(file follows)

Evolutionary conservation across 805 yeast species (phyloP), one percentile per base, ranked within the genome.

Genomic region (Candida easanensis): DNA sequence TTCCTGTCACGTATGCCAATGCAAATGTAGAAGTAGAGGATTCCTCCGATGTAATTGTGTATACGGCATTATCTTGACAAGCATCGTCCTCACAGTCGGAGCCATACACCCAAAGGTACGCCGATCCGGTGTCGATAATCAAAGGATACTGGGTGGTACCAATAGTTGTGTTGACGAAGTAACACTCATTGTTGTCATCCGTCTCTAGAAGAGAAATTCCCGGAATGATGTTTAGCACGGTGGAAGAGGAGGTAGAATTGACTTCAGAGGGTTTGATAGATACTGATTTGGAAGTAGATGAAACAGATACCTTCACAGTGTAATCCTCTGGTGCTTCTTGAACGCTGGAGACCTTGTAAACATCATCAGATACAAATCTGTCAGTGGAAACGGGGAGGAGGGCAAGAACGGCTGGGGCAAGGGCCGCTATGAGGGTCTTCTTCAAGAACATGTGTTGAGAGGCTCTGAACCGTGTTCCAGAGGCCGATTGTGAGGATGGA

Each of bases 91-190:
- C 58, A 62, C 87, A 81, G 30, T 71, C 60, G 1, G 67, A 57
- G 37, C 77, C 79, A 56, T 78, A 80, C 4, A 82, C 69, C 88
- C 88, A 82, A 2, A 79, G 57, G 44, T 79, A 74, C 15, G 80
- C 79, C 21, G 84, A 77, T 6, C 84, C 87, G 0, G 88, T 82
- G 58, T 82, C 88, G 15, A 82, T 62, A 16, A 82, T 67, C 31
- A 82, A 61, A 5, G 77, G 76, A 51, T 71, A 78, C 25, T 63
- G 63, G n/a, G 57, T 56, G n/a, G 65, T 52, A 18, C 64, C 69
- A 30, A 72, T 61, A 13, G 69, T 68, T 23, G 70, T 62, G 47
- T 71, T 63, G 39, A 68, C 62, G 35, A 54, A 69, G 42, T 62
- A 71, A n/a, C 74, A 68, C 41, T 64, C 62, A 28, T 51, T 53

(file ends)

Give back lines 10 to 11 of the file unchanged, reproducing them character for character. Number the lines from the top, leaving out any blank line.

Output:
- G 63, G n/a, G 57, T 56, G n/a, G 65, T 52, A 18, C 64, C 69
- A 30, A 72, T 61, A 13, G 69, T 68, T 23, G 70, T 62, G 47